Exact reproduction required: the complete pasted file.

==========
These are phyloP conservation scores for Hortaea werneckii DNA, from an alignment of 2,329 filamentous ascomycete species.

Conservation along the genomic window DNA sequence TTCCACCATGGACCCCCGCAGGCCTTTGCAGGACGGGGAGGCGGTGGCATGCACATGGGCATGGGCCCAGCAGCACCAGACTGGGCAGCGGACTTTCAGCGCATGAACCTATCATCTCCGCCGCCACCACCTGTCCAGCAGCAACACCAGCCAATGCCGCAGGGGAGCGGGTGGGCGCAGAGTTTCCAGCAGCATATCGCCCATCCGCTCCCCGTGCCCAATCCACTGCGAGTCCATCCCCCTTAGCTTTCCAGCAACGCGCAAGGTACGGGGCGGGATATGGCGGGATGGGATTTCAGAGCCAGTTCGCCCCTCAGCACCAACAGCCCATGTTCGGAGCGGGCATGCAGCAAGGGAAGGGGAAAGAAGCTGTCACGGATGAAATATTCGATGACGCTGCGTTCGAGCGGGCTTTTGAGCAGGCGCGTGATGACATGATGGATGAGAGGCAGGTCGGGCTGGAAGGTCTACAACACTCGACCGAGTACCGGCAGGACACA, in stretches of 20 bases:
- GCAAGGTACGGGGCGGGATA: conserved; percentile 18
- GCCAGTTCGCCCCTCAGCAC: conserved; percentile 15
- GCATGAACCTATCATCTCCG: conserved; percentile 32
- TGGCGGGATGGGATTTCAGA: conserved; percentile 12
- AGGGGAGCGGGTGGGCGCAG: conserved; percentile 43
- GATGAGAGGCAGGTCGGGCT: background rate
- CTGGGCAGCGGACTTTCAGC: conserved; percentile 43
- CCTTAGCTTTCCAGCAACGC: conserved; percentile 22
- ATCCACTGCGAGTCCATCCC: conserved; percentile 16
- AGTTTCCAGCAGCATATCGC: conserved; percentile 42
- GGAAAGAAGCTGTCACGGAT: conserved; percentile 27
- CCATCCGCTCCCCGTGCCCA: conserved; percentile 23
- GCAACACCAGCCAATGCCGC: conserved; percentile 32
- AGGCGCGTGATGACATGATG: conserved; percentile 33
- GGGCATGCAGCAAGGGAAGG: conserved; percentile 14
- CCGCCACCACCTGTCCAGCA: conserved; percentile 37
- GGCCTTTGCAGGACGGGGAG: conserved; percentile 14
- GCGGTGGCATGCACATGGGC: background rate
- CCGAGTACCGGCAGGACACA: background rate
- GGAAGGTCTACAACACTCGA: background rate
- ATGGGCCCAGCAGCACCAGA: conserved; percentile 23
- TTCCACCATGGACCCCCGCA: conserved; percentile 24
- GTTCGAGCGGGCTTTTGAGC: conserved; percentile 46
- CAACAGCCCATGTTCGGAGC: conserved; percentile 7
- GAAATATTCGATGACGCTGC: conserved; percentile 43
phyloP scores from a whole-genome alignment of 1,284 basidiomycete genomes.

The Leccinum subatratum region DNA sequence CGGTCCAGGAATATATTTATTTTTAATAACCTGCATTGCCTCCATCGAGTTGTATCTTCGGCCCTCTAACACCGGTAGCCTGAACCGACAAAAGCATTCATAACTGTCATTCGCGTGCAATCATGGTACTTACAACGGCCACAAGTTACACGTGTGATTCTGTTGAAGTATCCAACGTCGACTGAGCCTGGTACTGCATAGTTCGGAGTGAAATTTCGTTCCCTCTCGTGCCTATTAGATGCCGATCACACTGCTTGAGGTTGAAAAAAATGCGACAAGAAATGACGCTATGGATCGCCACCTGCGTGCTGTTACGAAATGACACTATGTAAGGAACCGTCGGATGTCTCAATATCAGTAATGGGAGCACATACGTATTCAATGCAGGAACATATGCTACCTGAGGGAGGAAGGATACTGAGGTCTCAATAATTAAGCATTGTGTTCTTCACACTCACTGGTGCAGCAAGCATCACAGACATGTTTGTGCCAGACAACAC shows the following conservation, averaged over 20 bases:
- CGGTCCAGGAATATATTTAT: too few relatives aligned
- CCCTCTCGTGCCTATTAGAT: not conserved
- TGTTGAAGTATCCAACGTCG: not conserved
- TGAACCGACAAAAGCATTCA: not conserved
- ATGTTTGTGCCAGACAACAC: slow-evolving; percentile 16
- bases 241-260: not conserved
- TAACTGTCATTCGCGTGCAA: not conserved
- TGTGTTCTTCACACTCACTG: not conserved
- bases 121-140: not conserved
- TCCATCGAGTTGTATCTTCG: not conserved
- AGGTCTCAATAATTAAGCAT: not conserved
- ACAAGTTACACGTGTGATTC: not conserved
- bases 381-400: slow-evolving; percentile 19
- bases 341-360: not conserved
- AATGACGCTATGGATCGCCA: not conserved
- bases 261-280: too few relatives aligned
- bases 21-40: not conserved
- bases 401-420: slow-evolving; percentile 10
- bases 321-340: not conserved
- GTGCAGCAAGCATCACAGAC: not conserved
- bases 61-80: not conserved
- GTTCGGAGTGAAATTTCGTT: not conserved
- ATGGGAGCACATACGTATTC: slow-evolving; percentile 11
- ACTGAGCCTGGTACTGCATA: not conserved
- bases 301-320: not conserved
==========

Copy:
These are phyloP conservation scores for Hortaea werneckii DNA, from an alignment of 2,329 filamentous ascomycete species.

Conservation along the genomic window DNA sequence TTCCACCATGGACCCCCGCAGGCCTTTGCAGGACGGGGAGGCGGTGGCATGCACATGGGCATGGGCCCAGCAGCACCAGACTGGGCAGCGGACTTTCAGCGCATGAACCTATCATCTCCGCCGCCACCACCTGTCCAGCAGCAACACCAGCCAATGCCGCAGGGGAGCGGGTGGGCGCAGAGTTTCCAGCAGCATATCGCCCATCCGCTCCCCGTGCCCAATCCACTGCGAGTCCATCCCCCTTAGCTTTCCAGCAACGCGCAAGGTACGGGGCGGGATATGGCGGGATGGGATTTCAGAGCCAGTTCGCCCCTCAGCACCAACAGCCCATGTTCGGAGCGGGCATGCAGCAAGGGAAGGGGAAAGAAGCTGTCACGGATGAAATATTCGATGACGCTGCGTTCGAGCGGGCTTTTGAGCAGGCGCGTGATGACATGATGGATGAGAGGCAGGTCGGGCTGGAAGGTCTACAACACTCGACCGAGTACCGGCAGGACACA, in stretches of 20 bases:
- GCAAGGTACGGGGCGGGATA: conserved; percentile 18
- GCCAGTTCGCCCCTCAGCAC: conserved; percentile 15
- GCATGAACCTATCATCTCCG: conserved; percentile 32
- TGGCGGGATGGGATTTCAGA: conserved; percentile 12
- AGGGGAGCGGGTGGGCGCAG: conserved; percentile 43
- GATGAGAGGCAGGTCGGGCT: background rate
- CTGGGCAGCGGACTTTCAGC: conserved; percentile 43
- CCTTAGCTTTCCAGCAACGC: conserved; percentile 22
- ATCCACTGCGAGTCCATCCC: conserved; percentile 16
- AGTTTCCAGCAGCATATCGC: conserved; percentile 42
- GGAAAGAAGCTGTCACGGAT: conserved; percentile 27
- CCATCCGCTCCCCGTGCCCA: conserved; percentile 23
- GCAACACCAGCCAATGCCGC: conserved; percentile 32
- AGGCGCGTGATGACATGATG: conserved; percentile 33
- GGGCATGCAGCAAGGGAAGG: conserved; percentile 14
- CCGCCACCACCTGTCCAGCA: conserved; percentile 37
- GGCCTTTGCAGGACGGGGAG: conserved; percentile 14
- GCGGTGGCATGCACATGGGC: background rate
- CCGAGTACCGGCAGGACACA: background rate
- GGAAGGTCTACAACACTCGA: background rate
- ATGGGCCCAGCAGCACCAGA: conserved; percentile 23
- TTCCACCATGGACCCCCGCA: conserved; percentile 24
- GTTCGAGCGGGCTTTTGAGC: conserved; percentile 46
- CAACAGCCCATGTTCGGAGC: conserved; percentile 7
- GAAATATTCGATGACGCTGC: conserved; percentile 43
phyloP scores from a whole-genome alignment of 1,284 basidiomycete genomes.

The Leccinum subatratum region DNA sequence CGGTCCAGGAATATATTTATTTTTAATAACCTGCATTGCCTCCATCGAGTTGTATCTTCGGCCCTCTAACACCGGTAGCCTGAACCGACAAAAGCATTCATAACTGTCATTCGCGTGCAATCATGGTACTTACAACGGCCACAAGTTACACGTGTGATTCTGTTGAAGTATCCAACGTCGACTGAGCCTGGTACTGCATAGTTCGGAGTGAAATTTCGTTCCCTCTCGTGCCTATTAGATGCCGATCACACTGCTTGAGGTTGAAAAAAATGCGACAAGAAATGACGCTATGGATCGCCACCTGCGTGCTGTTACGAAATGACACTATGTAAGGAACCGTCGGATGTCTCAATATCAGTAATGGGAGCACATACGTATTCAATGCAGGAACATATGCTACCTGAGGGAGGAAGGATACTGAGGTCTCAATAATTAAGCATTGTGTTCTTCACACTCACTGGTGCAGCAAGCATCACAGACATGTTTGTGCCAGACAACAC shows the following conservation, averaged over 20 bases:
- CGGTCCAGGAATATATTTAT: too few relatives aligned
- CCCTCTCGTGCCTATTAGAT: not conserved
- TGTTGAAGTATCCAACGTCG: not conserved
- TGAACCGACAAAAGCATTCA: not conserved
- ATGTTTGTGCCAGACAACAC: slow-evolving; percentile 16
- bases 241-260: not conserved
- TAACTGTCATTCGCGTGCAA: not conserved
- TGTGTTCTTCACACTCACTG: not conserved
- bases 121-140: not conserved
- TCCATCGAGTTGTATCTTCG: not conserved
- AGGTCTCAATAATTAAGCAT: not conserved
- ACAAGTTACACGTGTGATTC: not conserved
- bases 381-400: slow-evolving; percentile 19
- bases 341-360: not conserved
- AATGACGCTATGGATCGCCA: not conserved
- bases 261-280: too few relatives aligned
- bases 21-40: not conserved
- bases 401-420: slow-evolving; percentile 10
- bases 321-340: not conserved
- GTGCAGCAAGCATCACAGAC: not conserved
- bases 61-80: not conserved
- GTTCGGAGTGAAATTTCGTT: not conserved
- ATGGGAGCACATACGTATTC: slow-evolving; percentile 11
- ACTGAGCCTGGTACTGCATA: not conserved
- bases 301-320: not conserved